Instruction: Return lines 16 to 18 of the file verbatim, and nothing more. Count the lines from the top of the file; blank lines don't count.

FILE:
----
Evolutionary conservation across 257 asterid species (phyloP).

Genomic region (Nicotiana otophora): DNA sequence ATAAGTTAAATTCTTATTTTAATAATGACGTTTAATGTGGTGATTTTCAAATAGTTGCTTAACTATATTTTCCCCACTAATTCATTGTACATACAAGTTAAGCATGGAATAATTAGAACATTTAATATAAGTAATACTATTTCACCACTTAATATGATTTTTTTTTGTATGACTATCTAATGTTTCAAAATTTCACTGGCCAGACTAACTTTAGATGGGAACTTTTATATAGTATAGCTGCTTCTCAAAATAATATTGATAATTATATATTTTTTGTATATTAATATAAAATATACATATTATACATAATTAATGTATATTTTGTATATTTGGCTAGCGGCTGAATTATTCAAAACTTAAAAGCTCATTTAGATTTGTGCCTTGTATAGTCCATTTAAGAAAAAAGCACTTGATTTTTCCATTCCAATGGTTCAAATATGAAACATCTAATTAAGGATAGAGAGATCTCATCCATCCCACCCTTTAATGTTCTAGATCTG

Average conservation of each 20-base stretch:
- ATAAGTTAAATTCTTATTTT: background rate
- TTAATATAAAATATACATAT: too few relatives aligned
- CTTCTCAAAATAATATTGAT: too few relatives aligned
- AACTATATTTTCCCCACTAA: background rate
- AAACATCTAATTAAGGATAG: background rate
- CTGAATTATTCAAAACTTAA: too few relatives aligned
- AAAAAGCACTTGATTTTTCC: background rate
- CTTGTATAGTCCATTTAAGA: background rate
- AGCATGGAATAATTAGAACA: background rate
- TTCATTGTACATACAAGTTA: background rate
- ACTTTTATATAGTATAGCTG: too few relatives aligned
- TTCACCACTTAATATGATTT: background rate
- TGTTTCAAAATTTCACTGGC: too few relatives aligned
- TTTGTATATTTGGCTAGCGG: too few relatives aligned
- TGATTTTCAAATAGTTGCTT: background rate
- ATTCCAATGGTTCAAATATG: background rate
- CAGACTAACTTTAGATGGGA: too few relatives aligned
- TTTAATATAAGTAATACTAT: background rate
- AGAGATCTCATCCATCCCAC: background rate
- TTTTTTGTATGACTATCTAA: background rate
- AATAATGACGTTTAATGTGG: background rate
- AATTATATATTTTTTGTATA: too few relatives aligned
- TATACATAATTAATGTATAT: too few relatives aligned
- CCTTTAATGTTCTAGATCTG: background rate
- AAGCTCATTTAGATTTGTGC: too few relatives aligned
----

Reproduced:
- TGTTTCAAAATTTCACTGGC: too few relatives aligned
- TTTGTATATTTGGCTAGCGG: too few relatives aligned
- TGATTTTCAAATAGTTGCTT: background rate